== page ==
Examples of good practice, or not...

Buyer beware?

It's always an issue, when publishing tutorials, as to how much care you take about "good practice" peripheral to the main tutorial subject. What's appropriate when knocking up a quick demo to illustrate the capabilities of a new technology isn't appropriate when the new technology might end up in a business production environment - but you do need to concentrate on the main subject.

David Harper has highlighted this issue (and he might put it a bit more strongly than that) in an email; but the AJAX tutorial he's commenting on is just that, not a MySQL tutorial.

Nevertheless, his comment is well worth reading, I think:

I read part 1 of your AJAX tutorial with interest, and I'm looking forward to part 2, but as a MySQL database administrator, I winced when I saw your instructions on how to add a new user.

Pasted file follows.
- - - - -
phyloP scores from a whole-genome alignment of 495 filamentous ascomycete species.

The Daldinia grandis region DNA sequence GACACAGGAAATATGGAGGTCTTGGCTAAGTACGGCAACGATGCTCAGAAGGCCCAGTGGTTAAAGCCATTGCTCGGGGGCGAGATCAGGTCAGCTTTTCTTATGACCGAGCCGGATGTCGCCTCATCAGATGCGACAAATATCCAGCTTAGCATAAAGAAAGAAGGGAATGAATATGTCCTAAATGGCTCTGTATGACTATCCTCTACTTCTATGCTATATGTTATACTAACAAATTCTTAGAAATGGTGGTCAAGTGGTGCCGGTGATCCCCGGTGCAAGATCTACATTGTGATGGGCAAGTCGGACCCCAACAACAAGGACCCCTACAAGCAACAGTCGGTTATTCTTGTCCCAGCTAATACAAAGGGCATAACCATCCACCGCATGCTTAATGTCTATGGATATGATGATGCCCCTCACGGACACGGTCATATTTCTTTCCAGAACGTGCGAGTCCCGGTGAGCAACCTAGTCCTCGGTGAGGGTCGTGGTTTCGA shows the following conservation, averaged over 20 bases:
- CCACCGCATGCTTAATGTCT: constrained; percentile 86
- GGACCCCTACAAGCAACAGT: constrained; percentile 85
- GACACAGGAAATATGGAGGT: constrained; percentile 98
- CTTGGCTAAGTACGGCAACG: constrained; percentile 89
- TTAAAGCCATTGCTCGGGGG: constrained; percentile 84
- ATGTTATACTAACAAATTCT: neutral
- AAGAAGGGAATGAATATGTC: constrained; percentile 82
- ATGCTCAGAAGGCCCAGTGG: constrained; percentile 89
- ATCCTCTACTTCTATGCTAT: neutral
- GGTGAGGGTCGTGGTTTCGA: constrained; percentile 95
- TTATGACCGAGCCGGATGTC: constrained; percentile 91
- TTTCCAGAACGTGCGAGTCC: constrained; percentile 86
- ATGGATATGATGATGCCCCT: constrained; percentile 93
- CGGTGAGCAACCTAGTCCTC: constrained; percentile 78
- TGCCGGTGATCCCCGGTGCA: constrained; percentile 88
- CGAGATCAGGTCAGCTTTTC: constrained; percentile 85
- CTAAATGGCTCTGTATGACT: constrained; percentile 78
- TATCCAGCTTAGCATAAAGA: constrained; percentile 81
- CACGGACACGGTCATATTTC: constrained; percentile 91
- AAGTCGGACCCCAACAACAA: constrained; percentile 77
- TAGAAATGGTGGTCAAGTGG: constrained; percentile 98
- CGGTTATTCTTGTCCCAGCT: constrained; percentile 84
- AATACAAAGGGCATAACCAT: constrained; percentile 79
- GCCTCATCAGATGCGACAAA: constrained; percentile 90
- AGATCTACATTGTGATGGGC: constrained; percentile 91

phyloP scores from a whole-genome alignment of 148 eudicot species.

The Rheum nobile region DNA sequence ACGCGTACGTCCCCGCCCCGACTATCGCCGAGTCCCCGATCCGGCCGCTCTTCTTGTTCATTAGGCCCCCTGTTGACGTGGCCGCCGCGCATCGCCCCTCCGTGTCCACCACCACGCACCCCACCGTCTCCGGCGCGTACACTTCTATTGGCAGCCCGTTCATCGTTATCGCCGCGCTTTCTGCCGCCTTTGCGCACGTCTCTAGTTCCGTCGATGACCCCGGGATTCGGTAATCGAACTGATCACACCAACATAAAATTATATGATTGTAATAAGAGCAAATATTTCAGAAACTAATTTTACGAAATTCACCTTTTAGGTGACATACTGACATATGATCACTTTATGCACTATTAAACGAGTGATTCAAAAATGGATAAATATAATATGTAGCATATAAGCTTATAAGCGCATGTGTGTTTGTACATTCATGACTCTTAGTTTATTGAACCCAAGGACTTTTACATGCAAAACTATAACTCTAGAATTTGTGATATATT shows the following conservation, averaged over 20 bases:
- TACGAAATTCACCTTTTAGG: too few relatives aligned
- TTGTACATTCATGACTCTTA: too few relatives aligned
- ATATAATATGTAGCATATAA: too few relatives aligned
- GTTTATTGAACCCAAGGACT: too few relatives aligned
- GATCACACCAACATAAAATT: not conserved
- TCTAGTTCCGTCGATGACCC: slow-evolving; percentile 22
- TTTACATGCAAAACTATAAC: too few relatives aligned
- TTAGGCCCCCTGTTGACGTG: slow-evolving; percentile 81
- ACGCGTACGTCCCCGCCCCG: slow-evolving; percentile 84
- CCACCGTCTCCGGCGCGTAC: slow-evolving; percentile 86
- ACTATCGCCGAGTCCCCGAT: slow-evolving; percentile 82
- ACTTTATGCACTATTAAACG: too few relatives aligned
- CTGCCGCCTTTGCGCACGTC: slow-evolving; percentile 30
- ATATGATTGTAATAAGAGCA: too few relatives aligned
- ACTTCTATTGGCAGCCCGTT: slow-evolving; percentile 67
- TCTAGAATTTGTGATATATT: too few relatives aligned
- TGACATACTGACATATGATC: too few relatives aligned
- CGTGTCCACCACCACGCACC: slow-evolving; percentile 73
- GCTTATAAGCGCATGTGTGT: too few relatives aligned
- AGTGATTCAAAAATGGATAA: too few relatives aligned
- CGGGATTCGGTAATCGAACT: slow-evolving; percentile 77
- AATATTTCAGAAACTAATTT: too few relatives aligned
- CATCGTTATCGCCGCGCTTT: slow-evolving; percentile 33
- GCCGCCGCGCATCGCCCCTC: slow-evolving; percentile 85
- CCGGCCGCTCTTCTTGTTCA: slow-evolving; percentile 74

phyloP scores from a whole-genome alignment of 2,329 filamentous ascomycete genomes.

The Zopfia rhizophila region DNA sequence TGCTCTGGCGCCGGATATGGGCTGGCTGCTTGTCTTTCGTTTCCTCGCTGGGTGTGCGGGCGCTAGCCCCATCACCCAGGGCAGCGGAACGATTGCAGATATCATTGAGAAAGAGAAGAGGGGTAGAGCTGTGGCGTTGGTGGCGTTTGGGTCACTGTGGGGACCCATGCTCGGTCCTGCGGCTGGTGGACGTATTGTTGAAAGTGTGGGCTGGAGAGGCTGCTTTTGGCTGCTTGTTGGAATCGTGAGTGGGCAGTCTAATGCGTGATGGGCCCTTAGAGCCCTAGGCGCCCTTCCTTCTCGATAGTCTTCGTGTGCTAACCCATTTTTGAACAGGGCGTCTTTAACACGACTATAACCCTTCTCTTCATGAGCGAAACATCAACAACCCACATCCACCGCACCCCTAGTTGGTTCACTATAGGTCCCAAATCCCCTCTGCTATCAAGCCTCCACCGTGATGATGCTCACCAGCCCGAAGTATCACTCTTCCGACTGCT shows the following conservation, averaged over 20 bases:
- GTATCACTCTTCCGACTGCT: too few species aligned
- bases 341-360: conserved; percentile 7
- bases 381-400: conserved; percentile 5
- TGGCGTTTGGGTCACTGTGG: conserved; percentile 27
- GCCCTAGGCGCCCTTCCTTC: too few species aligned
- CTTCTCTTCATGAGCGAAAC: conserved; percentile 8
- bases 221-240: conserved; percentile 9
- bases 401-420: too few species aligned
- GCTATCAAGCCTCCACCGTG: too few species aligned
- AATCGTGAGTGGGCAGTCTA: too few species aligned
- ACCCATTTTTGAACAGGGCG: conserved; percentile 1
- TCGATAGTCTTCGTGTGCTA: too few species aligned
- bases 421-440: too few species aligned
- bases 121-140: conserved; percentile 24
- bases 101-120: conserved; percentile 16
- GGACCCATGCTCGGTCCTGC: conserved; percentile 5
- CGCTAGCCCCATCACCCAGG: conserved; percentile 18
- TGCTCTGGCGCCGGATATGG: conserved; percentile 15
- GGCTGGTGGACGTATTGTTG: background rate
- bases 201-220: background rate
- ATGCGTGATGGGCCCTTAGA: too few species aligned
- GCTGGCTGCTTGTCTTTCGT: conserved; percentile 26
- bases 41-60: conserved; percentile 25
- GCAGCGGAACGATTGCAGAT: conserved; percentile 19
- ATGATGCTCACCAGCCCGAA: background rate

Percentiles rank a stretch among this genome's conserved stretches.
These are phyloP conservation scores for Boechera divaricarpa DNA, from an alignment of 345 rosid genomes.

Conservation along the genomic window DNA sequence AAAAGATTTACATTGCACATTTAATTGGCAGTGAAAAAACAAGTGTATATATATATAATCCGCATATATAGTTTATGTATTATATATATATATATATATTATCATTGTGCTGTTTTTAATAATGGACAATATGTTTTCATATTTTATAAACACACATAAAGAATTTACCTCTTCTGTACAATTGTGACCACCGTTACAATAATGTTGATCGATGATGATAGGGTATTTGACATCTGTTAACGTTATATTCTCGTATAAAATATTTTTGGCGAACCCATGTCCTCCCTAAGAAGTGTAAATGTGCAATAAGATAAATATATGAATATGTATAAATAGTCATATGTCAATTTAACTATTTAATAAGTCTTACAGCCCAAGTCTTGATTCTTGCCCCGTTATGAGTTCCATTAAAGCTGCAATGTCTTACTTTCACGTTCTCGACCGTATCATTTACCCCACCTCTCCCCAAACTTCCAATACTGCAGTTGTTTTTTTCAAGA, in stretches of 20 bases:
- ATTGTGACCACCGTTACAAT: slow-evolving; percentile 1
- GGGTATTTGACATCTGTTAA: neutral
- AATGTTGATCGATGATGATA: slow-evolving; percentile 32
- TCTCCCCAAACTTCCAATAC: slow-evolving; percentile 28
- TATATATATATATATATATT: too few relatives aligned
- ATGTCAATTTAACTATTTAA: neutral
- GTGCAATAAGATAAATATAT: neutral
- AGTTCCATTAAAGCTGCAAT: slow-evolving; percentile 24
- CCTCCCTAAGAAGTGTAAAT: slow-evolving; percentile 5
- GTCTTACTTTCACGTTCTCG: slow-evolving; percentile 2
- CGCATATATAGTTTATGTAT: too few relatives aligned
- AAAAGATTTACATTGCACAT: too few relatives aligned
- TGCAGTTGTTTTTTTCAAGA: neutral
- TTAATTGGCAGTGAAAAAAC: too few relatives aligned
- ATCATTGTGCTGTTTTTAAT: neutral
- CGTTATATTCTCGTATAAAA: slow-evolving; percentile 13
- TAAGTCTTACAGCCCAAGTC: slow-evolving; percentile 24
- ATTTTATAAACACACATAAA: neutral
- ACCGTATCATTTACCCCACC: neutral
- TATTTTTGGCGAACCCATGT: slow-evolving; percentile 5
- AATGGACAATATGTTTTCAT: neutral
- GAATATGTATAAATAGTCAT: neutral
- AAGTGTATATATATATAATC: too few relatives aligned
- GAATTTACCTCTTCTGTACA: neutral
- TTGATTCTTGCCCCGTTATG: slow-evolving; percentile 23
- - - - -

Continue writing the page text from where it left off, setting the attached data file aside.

You should *never* insert records directly into the mysql.user table. In any case, the grant statement in your article achieves the same result as the "INSERT INTO user" statement immediately above it, and you don't need to follow a grant statement with "FLUSH PRIVILEGES".

Also, you should never routinely give users the grant privilege, since this is a gaping security hole, especially in a web application. In most situations, only the MySQL root user needs to have grant privileges.

Best regards, David Harper

Even so, although we do try hard to get things right, we also try to keep our articles reasonably short, so readers have time to read them. Which means that we can't always cover everything in detail.

I do rather hope that our professional readership isn't relying entirely on Register Developer for its professional "good practice". But, surely, professionals will already be working within a quality Development Process, supported by proper training courses?

I'll get me coat...

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